Credit: FJSL

The Fondation Jeunes Scientifiques Luxembourg (FJSL) has reported that young researchers from Luxembourg recently received medals at I-FEST², the International Festival of Engineering Science and Technology in Tunisia.

This major event in the world of informal science education on the African continent brought together about 250 participants aged 14-24 from some 40 countries, who competed in eight categories: computer science, business and social science, physical science, environmental science, life and biology, mathematics, engineering, and multimedia.

Luxembourg was awarded silver medals and an honourable mention for three young researchers supported by FJSL: Paula den Otter (19), Alexandra Senn (19) and Séléna El Hafidi (17).

FJSL noted that these winning research projects had been selected almost a year earlier in the "Jonk Fuerscher" 2023 contest and once again impressed the jury in Mahdia, Tunisia, with their "precision, originality, clarity and scientific rigour".

Paula and Alexandra won silver medals for their work entitled "How do certain lifestyle factors of university students affect the prevalence and location of back pain?" They carried out a statistical study of the back pain experienced by their fellow university students, in order to encourage them to change their behaviour and adopt better positions. This study was conducted with the help of a third student, Arvidas Anderson (20), who was unable to travel to Mahdia.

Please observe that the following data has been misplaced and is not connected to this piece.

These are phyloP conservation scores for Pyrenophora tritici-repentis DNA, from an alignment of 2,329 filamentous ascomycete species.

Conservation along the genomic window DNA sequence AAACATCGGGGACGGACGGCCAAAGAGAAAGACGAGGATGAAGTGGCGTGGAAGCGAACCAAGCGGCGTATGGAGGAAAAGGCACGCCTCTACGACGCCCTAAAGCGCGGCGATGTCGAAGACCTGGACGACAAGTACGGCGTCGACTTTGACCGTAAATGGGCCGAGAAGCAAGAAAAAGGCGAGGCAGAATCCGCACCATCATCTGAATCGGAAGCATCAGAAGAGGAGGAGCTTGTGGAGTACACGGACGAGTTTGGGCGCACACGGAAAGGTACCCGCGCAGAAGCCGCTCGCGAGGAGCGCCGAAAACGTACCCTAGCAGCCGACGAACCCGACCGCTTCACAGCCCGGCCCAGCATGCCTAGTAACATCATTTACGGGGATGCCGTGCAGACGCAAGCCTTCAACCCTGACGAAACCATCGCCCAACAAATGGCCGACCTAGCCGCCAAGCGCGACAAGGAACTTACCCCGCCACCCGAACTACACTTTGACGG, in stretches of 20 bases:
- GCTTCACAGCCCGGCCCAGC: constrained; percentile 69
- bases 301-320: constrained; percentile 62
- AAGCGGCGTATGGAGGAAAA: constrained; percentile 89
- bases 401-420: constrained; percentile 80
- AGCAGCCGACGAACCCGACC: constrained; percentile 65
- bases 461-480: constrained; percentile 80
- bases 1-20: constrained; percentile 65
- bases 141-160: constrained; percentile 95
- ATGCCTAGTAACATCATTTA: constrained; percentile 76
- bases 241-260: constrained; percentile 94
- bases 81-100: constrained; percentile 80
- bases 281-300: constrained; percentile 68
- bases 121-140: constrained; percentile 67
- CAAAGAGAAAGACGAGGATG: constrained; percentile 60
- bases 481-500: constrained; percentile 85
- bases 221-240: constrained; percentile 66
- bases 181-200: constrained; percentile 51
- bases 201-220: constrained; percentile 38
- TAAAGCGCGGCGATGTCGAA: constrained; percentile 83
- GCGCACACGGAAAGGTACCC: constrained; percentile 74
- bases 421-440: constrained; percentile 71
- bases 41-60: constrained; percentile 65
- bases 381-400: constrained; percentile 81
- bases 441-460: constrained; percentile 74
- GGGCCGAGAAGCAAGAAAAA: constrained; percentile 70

Séléna received an honourable mention for her comprehensive review of the specialised literature on early breast cancer diagnosis, entitled "Methods for detecting Telomerase in breast cancer diagnosis".

This positive performance at I-FEST² 2024 was accompanied by the signing of a symmetrical exchange protocol between a representative of AFAST (the Tunisian Association for the Future of Science and Technology) and FJSL President Carlo Hansen. From now on, Tunisian students ranked highly in I-FEST² will have the opportunity to take part in the Luxembourg International Science Expo (LISE), a non-competitive fair for young scientists that attracts around 100 eminent budding researchers from the four corners of the globe to the Grand Duchy every autumn.